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A Nordic idea for India’s air

Ikea’s newest work is to try and help Northern states combat air pollution rising from burning crop residue. Will it have many takers?

“90% of the people worldwide breathe polluted air” is how a video from Ikea addresses its new collection launch. Showcasing the process behind its making, the audio-visual opens with an aerial view of an industrial space filled with smoke and an Indian farmer burning crop waste in a farmland. This is followed by local craftsmen and a team of European and Indian designers – folding, twisting, weaving and dying various lengths and forms of rice straw into everyday products.

Förändring, that launched at Ikea’s Democratic Design Days 2019, turns the very material into a resource, that, for the longest was considered waste.

India may be one of the fastest growing economies in the world, but reports have also lauded the country as one of the most polluted ones of 2018. While seven out of the ten most polluted cities are in India, Gurugram leads the pack, while New Delhi is on the eleventh mark, positioning itself as the first capital in the list.

The sorry state of air pollution in the Northern part of India is what Ikea’s latest project deals with. It was announced in November last year when the air pollution level was at its peak – due to the yearly practice of crop residue burning in states likes Punjab and Haryana.

Ikea that is known to experiment with materials and utilise sustainability and circularity in its business, is one of the few commercial enterprises that have used rice straw in its product range. Akanksha Deo, one of the lead designers of the collection, takes us through the process of developing a product range like this; one where the material stood as the starting point of the design process.

As the only Indian recruit from India, Deo has worked on multiple collections for Ikea that look into the traditional crafts of the country and its neighbours. However, this is the one that has made her proud, in her three years with the multinational giant. “While the sourcing was done by an entirely different team, I was provided with rice straw and that is what I started working on”, affirms Akanksha.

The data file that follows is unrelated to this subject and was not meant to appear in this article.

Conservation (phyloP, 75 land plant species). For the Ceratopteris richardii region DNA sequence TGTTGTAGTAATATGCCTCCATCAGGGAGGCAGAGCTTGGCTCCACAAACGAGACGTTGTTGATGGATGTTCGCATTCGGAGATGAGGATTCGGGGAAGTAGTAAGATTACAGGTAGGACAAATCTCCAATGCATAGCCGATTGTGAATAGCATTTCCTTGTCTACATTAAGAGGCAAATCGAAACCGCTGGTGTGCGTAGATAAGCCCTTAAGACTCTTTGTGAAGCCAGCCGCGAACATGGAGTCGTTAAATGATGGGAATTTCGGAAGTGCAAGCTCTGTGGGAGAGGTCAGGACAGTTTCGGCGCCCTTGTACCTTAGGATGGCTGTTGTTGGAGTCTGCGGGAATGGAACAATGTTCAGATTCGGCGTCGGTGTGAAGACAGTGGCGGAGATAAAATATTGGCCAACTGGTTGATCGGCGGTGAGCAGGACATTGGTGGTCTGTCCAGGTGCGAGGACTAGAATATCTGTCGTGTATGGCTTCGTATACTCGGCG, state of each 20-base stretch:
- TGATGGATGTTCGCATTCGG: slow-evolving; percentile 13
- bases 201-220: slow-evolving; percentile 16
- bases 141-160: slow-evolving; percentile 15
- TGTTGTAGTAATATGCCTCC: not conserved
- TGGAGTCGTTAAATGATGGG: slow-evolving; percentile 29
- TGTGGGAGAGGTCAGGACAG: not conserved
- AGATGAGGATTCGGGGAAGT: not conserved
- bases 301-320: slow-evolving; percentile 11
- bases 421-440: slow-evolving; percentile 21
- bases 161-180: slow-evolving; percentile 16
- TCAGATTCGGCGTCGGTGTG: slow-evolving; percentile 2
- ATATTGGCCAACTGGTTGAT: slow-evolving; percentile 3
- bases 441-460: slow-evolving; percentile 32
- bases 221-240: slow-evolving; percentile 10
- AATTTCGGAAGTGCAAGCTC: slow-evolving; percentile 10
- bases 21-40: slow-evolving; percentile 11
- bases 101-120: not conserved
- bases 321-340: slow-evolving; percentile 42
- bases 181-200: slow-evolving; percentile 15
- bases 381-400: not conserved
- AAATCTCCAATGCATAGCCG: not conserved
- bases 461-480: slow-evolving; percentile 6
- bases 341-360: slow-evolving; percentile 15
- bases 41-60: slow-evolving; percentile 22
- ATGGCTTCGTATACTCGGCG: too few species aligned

The collection that comprises of home-ware products like lampshades, vessels and mats uses rice straw in various quantities depending on the nature and form of the final outcome.

Lampshades and vessels have utilised the technique of paper mache with straw pulp and waste fabric pulp used in the ratio of 3:2 to give it the sturdiness it requires. Lengths of twisted straws are woven as textiles mixed with thick yarns in colours ranging from blue to black, that function as primary hues throughout the collection other than straw’s natural colour.

As part of Ikea’s ‘Better Air Now’ initiative, the collection is a first step that aims to create a model that will inspire to reduce air pollution in other crop burning regions of the world.  Starting from altering topical convention of rice straw being set to fire and sustaining quality life by ensuring quality air.

Deo spent this week working as a sales person at Ikea’s Hyderabad store as part of the brand’s ‘front week’ where designers and developers join the team at Ikea stores around the world. This is where they receive first hand feedback from customers, further helping them design better products in future. The schedule also included other exercises like working on the interior of the store to being part of the communications team.

Growing levels of air pollution has led to detrimental health effects, that has motivated citizens to move out of the country. The seven Indian cities that top the most polluted list being Gurugram, Ghaziabad, Faridabad, Noida, Bhiwadi, Patna and Lucknow are part of the Indo-Gangetic plains with poor ventilation index, ending up accumulating dust from neighbouring areas. In that regard, burning of crop residue in nearby farmlands causes the smog to stick around the environment causing multifarious health issues.

About 39 million tonnes of rice straw that gets burnt annually in Haryana, Rajasthan, Uttar Pradesh and Punjab is what Ikea is eyeing through this project. With the ‘Better Air Now’ initiative, these rice straws can instead become a new renewable material source for Ikea products.

The experience of working at Ikea is a fulfilling one, that gives Deo a chance to learn about her native culture and experiment with materials that helps her develop her own understanding of form and function. Nonetheless, if given a chance she would like to create “a physical space that treats textiles as 3D objects, perhaps incorporating techniques like origami”, tells the designer in her late 20s.

Currently she is working on a collection based on lifestyle led by Indian craftsmen, in collaboration with Thai designers and a Jordanian artist. This interesting exchange has led to multiple colourful languages from around the world that designers at Ikea avail in their collections.

Through Förändring, Ikea sets out to directly exercise its Nordic values for the Indian subcontinent. We will know the response from the consumers, perhaps those who live in Hyderabad, how conscious they are about North’s critical problem of air pollution when the collection is available for purchase this year in November.